Friday, June 23, 1995

Leave coaches alone (The Malay Mail)

MALAYSIAN Coaches Association president Chow Kwai Lam is concerned with
the rise in the number of local coaches facing the prospect of being
relieved of their duties lately.
Kwai Lam was speaking about Sabah's Kelly Tham being suspended
indefinitely, Mahadi Yusof taking temporary leave in the wake of pressure
from fans, Malacca's Rahim Abdullah job at stake earlier and Negri
Sembilan's M. Karathu who was also earlier under pressure before
relinquishing his manager's post to concentrate on coaching.
"Coaches should be allowed to do their job without people constantly
pressuring them," said Kwai Lam.
"After all, they have a contract and if they fail they will have to go.
"But, to react after only a few matches and a spate of poor performance
is unfair to the coach.
"And, to make matters worse, coaches are suspended indefinitely or
relieved of their job temporarily.
"We do not see this happening elsewhere. Either the coach is sacked or
is left alone to do his job. There is no such thing as suspensions.
"If coaches are sacked, their contractual obligations must be fulfilled.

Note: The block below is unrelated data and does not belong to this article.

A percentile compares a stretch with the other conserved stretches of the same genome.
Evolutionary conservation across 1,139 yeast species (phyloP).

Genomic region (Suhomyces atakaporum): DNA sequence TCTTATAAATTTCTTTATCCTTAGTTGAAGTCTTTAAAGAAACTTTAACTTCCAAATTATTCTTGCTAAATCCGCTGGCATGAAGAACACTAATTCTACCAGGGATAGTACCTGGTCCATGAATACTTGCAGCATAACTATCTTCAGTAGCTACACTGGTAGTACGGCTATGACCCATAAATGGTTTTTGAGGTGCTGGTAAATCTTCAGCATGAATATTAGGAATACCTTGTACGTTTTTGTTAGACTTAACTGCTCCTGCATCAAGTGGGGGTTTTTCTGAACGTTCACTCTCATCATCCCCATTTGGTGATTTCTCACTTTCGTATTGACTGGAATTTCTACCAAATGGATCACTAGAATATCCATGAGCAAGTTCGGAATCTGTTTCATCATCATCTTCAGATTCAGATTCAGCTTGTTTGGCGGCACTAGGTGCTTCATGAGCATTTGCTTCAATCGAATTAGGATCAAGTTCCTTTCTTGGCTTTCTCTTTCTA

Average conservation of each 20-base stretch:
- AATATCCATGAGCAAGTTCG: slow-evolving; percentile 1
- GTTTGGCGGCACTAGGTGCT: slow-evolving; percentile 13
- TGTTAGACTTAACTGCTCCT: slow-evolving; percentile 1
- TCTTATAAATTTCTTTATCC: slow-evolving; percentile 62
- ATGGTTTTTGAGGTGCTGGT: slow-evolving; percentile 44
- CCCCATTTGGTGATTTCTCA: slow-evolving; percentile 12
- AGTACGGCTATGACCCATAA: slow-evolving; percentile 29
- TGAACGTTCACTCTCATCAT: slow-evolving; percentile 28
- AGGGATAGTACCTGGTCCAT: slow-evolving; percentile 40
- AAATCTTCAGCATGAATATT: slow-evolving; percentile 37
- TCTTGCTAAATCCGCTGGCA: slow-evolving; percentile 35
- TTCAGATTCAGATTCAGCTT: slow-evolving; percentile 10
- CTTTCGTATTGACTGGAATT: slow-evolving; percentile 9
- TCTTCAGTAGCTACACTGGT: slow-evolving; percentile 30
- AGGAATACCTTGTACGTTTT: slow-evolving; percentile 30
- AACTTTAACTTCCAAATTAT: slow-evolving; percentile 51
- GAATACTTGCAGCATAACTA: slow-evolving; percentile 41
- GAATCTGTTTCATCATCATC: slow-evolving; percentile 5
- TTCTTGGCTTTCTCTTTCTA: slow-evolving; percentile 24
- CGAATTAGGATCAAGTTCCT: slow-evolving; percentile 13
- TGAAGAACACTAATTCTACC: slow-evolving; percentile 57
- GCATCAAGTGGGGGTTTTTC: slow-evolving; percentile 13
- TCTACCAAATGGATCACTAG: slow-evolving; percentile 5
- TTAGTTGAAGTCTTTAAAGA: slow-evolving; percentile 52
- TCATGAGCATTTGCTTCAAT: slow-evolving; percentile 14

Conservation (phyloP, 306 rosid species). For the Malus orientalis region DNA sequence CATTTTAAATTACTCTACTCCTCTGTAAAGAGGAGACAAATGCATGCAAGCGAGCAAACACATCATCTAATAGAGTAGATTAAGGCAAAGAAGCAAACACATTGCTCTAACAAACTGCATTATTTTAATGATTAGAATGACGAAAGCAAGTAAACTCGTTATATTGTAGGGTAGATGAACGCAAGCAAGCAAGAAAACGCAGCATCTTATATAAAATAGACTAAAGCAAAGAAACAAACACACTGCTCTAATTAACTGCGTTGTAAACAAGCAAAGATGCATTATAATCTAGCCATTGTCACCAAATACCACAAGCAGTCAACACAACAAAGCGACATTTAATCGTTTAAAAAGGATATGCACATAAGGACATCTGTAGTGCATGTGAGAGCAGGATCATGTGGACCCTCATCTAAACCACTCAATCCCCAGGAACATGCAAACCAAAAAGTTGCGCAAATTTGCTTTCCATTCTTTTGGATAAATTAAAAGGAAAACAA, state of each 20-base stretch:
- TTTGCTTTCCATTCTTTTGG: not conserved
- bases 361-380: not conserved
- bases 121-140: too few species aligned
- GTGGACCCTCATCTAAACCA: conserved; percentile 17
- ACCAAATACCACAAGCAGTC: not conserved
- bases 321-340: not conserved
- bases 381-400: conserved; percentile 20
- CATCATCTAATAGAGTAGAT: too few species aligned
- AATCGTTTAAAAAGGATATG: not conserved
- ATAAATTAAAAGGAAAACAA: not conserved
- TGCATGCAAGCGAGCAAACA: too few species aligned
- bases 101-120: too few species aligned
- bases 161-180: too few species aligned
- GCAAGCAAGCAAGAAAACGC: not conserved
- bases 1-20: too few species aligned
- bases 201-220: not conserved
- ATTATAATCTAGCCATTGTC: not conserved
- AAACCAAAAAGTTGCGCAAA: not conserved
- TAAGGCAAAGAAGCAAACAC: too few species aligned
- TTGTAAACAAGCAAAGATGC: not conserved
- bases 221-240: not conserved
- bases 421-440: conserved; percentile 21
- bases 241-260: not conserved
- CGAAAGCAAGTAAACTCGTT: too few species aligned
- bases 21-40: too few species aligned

"But, it is absurd to leave things hanging in the air."
Kwai Lam said that winning and losing are part and parcel of the game.
"No coach wants to see his team lose. A coach will do everything
possible to ensure that his team does well. But, sometimes, it is not that
simple and time could be an essential factor.
"But, if the coach is suspended or relieved of his duties without being
given a chance, then it is not fair."
Kwai Lam, who coaches the Kuala Lumpur team, said he was grateful to the
KLFA management for being more understanding and giving him all the
"Our team was having a bad run. But the team management was supportive
and we worked together with the players to turn things around for us.
"It was also the same for Negri Sembilan who kept faith in Karathu.
"It is important that coaches are given all the opportunities to rectify
the situation before being taken to task.
"Taking irrational decision just because the team losses a few matches
is definitely not the answer."
Kwai Lam also said that team management should not give in to player
power or any other outside influence in the decision of retaining a coach.
"It is important that the players know who the boss of the team is and
are only answerable to one. The moment the players have one too many
avenues to turn too, they become dominant and that is dangerous."
Kwai Lam hoped any action taken against local coaches should be done
after much discussions in a rational manner and in the best interest of
the game and the profession of coaching.